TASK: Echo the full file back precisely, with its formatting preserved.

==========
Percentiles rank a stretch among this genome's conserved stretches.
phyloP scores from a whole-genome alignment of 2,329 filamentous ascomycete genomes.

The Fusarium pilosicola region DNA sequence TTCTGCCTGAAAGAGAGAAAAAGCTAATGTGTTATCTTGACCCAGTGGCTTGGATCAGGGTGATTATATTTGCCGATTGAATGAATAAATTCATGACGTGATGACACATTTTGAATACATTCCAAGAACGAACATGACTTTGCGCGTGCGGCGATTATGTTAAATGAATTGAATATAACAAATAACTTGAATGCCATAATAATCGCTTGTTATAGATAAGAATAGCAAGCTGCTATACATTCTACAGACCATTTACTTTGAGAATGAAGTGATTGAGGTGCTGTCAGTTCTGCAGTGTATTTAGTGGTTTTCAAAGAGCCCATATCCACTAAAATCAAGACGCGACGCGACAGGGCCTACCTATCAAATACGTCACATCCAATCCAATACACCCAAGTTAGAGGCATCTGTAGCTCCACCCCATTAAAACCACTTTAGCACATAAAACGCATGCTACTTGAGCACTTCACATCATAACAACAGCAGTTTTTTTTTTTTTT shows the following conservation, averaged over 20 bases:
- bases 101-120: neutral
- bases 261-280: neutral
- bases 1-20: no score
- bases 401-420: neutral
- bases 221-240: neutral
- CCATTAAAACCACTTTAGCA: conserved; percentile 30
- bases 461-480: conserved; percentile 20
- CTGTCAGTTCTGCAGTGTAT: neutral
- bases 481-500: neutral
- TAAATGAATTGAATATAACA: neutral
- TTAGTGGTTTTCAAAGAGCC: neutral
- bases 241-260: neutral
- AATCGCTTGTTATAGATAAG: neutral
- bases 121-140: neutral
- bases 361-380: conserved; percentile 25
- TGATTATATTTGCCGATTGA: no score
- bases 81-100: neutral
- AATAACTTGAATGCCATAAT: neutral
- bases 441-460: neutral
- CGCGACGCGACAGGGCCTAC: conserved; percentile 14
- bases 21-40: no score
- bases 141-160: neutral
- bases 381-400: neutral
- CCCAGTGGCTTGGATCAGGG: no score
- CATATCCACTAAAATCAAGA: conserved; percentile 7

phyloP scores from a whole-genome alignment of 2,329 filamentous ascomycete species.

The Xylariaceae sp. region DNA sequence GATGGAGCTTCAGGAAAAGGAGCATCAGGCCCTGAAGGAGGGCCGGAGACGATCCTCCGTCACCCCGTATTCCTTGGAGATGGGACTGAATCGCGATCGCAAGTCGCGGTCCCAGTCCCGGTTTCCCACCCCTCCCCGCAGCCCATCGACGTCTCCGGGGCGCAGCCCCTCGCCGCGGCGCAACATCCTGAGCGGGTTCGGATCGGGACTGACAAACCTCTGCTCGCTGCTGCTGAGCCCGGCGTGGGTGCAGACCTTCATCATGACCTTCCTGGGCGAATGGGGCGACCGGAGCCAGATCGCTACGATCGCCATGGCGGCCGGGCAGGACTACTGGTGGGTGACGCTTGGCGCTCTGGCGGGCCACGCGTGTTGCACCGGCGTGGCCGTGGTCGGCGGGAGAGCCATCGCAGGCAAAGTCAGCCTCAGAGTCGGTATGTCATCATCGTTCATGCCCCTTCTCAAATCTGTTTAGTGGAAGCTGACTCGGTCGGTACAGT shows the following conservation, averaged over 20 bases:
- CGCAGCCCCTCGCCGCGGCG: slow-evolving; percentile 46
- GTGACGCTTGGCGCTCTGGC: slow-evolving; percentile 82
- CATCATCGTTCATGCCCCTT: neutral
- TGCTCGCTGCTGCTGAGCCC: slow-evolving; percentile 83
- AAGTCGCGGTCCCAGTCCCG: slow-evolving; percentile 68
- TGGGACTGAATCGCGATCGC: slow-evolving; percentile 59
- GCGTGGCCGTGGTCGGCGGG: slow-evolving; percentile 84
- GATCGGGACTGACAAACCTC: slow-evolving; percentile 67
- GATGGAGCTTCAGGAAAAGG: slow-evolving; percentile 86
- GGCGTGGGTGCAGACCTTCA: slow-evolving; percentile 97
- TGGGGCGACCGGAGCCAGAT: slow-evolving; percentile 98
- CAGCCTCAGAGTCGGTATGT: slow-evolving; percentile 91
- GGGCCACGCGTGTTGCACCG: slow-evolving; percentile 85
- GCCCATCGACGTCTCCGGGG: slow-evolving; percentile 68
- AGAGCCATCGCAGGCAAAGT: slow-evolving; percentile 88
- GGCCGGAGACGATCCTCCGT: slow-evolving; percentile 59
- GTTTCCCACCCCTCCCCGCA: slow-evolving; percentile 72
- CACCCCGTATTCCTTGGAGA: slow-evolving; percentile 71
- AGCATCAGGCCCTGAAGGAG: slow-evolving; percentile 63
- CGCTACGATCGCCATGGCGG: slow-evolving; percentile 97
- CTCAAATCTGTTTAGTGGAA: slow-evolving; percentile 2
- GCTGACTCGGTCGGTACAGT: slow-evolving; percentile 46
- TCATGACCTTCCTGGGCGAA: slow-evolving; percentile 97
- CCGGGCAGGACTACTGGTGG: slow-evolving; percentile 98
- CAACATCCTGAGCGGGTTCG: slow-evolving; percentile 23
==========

Percentiles rank a stretch among this genome's conserved stretches.
phyloP scores from a whole-genome alignment of 2,329 filamentous ascomycete genomes.

The Fusarium pilosicola region DNA sequence TTCTGCCTGAAAGAGAGAAAAAGCTAATGTGTTATCTTGACCCAGTGGCTTGGATCAGGGTGATTATATTTGCCGATTGAATGAATAAATTCATGACGTGATGACACATTTTGAATACATTCCAAGAACGAACATGACTTTGCGCGTGCGGCGATTATGTTAAATGAATTGAATATAACAAATAACTTGAATGCCATAATAATCGCTTGTTATAGATAAGAATAGCAAGCTGCTATACATTCTACAGACCATTTACTTTGAGAATGAAGTGATTGAGGTGCTGTCAGTTCTGCAGTGTATTTAGTGGTTTTCAAAGAGCCCATATCCACTAAAATCAAGACGCGACGCGACAGGGCCTACCTATCAAATACGTCACATCCAATCCAATACACCCAAGTTAGAGGCATCTGTAGCTCCACCCCATTAAAACCACTTTAGCACATAAAACGCATGCTACTTGAGCACTTCACATCATAACAACAGCAGTTTTTTTTTTTTTT shows the following conservation, averaged over 20 bases:
- bases 101-120: neutral
- bases 261-280: neutral
- bases 1-20: no score
- bases 401-420: neutral
- bases 221-240: neutral
- CCATTAAAACCACTTTAGCA: conserved; percentile 30
- bases 461-480: conserved; percentile 20
- CTGTCAGTTCTGCAGTGTAT: neutral
- bases 481-500: neutral
- TAAATGAATTGAATATAACA: neutral
- TTAGTGGTTTTCAAAGAGCC: neutral
- bases 241-260: neutral
- AATCGCTTGTTATAGATAAG: neutral
- bases 121-140: neutral
- bases 361-380: conserved; percentile 25
- TGATTATATTTGCCGATTGA: no score
- bases 81-100: neutral
- AATAACTTGAATGCCATAAT: neutral
- bases 441-460: neutral
- CGCGACGCGACAGGGCCTAC: conserved; percentile 14
- bases 21-40: no score
- bases 141-160: neutral
- bases 381-400: neutral
- CCCAGTGGCTTGGATCAGGG: no score
- CATATCCACTAAAATCAAGA: conserved; percentile 7

phyloP scores from a whole-genome alignment of 2,329 filamentous ascomycete species.

The Xylariaceae sp. region DNA sequence GATGGAGCTTCAGGAAAAGGAGCATCAGGCCCTGAAGGAGGGCCGGAGACGATCCTCCGTCACCCCGTATTCCTTGGAGATGGGACTGAATCGCGATCGCAAGTCGCGGTCCCAGTCCCGGTTTCCCACCCCTCCCCGCAGCCCATCGACGTCTCCGGGGCGCAGCCCCTCGCCGCGGCGCAACATCCTGAGCGGGTTCGGATCGGGACTGACAAACCTCTGCTCGCTGCTGCTGAGCCCGGCGTGGGTGCAGACCTTCATCATGACCTTCCTGGGCGAATGGGGCGACCGGAGCCAGATCGCTACGATCGCCATGGCGGCCGGGCAGGACTACTGGTGGGTGACGCTTGGCGCTCTGGCGGGCCACGCGTGTTGCACCGGCGTGGCCGTGGTCGGCGGGAGAGCCATCGCAGGCAAAGTCAGCCTCAGAGTCGGTATGTCATCATCGTTCATGCCCCTTCTCAAATCTGTTTAGTGGAAGCTGACTCGGTCGGTACAGT shows the following conservation, averaged over 20 bases:
- CGCAGCCCCTCGCCGCGGCG: slow-evolving; percentile 46
- GTGACGCTTGGCGCTCTGGC: slow-evolving; percentile 82
- CATCATCGTTCATGCCCCTT: neutral
- TGCTCGCTGCTGCTGAGCCC: slow-evolving; percentile 83
- AAGTCGCGGTCCCAGTCCCG: slow-evolving; percentile 68
- TGGGACTGAATCGCGATCGC: slow-evolving; percentile 59
- GCGTGGCCGTGGTCGGCGGG: slow-evolving; percentile 84
- GATCGGGACTGACAAACCTC: slow-evolving; percentile 67
- GATGGAGCTTCAGGAAAAGG: slow-evolving; percentile 86
- GGCGTGGGTGCAGACCTTCA: slow-evolving; percentile 97
- TGGGGCGACCGGAGCCAGAT: slow-evolving; percentile 98
- CAGCCTCAGAGTCGGTATGT: slow-evolving; percentile 91
- GGGCCACGCGTGTTGCACCG: slow-evolving; percentile 85
- GCCCATCGACGTCTCCGGGG: slow-evolving; percentile 68
- AGAGCCATCGCAGGCAAAGT: slow-evolving; percentile 88
- GGCCGGAGACGATCCTCCGT: slow-evolving; percentile 59
- GTTTCCCACCCCTCCCCGCA: slow-evolving; percentile 72
- CACCCCGTATTCCTTGGAGA: slow-evolving; percentile 71
- AGCATCAGGCCCTGAAGGAG: slow-evolving; percentile 63
- CGCTACGATCGCCATGGCGG: slow-evolving; percentile 97
- CTCAAATCTGTTTAGTGGAA: slow-evolving; percentile 2
- GCTGACTCGGTCGGTACAGT: slow-evolving; percentile 46
- TCATGACCTTCCTGGGCGAA: slow-evolving; percentile 97
- CCGGGCAGGACTACTGGTGG: slow-evolving; percentile 98
- CAACATCCTGAGCGGGTTCG: slow-evolving; percentile 23